Irwin 4 Point Utility Blades Last Twice as Long

IRWIN  Utility Knife And Blades

Out of all the tools in my carpenters tool bag one of the most used tools is my utility knife.    As far as utility knives go  they’re all pretty similar with a few options, some have a retractable blade, some are fixed, some need a tool to change the blade and others don’t.  It basically runs the gamut.

One thing that is super important to me is having a sharp blade.  It’s so important that I actually carry two fixed utility knives and try to use one to as a “sacrificial blade” to cut junk like Vycor, ice and water shield, shingles,etc.   The other knife I try to keep sharp.

Recently I experimented with Irwin Tools 1774103 Drywall Fixed Utility Knife and tried out their 4 point utility blades which have a breakable tip to give you two more sharp tips  to work with.

Here’s what I found:

Irwin Tools 1774103 Drywall Fixed Utility Knife :

The Irwin utility knife is lighter than my other utility knives; a feature that is always welcome. The knife features a 1/2 turn thumb screw allows for tool-free access to blades and for blade changes, another really nice feature in a knife.  On my older knives I need a screw driver to change the blade.
A storage compartment can hold up to ten [10] blades which is significant storage.  A contoured trigger grip gives you extra leverage when pull cutting  and the handle is the perfect size for my hand.  This contour really gives you a secure, safe and strong pull and grip.

4 Point Snap-Blade Utility Blades:

The knife comes with the new Irwin 4-point snap blade that features a snap blade end on both ends of the blade.   This gives the user four clean tips for sharpness while cutting.   This is a great feature if your relying on your knife point like scoring a cedar shingle or cutting blue board and drywall.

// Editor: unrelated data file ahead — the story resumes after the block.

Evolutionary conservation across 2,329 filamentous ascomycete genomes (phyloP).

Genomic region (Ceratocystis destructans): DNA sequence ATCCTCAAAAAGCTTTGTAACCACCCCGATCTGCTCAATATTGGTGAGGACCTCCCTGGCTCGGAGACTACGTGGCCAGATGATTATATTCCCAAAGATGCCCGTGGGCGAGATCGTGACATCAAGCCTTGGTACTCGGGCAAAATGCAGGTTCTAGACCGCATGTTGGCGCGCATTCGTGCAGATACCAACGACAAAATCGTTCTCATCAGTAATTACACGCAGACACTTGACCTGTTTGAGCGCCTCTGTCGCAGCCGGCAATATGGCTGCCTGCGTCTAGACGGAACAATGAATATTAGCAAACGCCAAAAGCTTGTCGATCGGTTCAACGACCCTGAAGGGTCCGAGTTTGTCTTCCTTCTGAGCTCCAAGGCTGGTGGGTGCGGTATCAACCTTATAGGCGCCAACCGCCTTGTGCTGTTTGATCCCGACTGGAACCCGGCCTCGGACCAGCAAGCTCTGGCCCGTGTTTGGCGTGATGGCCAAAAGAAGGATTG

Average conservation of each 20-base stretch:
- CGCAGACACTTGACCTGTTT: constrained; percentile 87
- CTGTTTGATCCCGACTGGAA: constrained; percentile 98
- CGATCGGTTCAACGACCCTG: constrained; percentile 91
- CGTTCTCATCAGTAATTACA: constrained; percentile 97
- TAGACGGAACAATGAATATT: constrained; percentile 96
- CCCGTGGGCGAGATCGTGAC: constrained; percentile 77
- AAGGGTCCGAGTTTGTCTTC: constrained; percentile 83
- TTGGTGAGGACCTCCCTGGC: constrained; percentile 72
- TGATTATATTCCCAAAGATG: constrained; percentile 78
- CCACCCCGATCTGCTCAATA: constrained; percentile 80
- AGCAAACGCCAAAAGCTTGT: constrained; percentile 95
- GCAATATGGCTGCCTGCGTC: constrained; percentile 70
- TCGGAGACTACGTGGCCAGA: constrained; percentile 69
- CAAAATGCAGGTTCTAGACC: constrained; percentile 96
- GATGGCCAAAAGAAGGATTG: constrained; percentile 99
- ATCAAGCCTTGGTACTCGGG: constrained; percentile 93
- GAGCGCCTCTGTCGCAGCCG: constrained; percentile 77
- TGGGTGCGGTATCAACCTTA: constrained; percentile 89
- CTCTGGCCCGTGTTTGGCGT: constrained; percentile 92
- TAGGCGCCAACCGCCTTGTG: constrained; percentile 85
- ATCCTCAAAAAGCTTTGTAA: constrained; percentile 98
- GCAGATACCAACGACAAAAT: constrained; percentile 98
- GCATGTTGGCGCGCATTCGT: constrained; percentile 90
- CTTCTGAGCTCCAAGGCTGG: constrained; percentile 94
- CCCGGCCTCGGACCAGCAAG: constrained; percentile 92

The top of the blade has more notches than ordinary blades.  These notches allow the blade to be extended further out of the knife after you break off the blade tip.   I liked this feature the most. Mostly because most of the cutting I do rely on the blades edge and not the tip.  By extending the blade a bid your able to expose a small area of fresh blade edge.
I like the blades, but you do need a tool [pliers] to break off the blade tips which I found to break off consistently and evenly.

About the author

Rob Robillard

Robert Robillard is a remodeler, general contractor, and principal of a carpentry and renovation business located in Concord, Massachusetts. He also writes the "Ask the Carpenter" advice column in the Boston Globe, and serves as the Editor of Tool Box Buzz and founding editor of A Concord Carpenter . Rob is in charge of our Tool and Product Review - Tool and Product Review - Video Channel, , where we post all of our tool reviews and video tutorials. Rob enjoys using his knowledge and experience to help and educate building professionals as well as DIYers on best practices in the remodeling industry. The Concord Carpenter's motto: "Well done is better than well said!" : Read more about Rob

http://www.aconcordcarpenter.com/@https://twitter.com/robertrobillardRob Robillard

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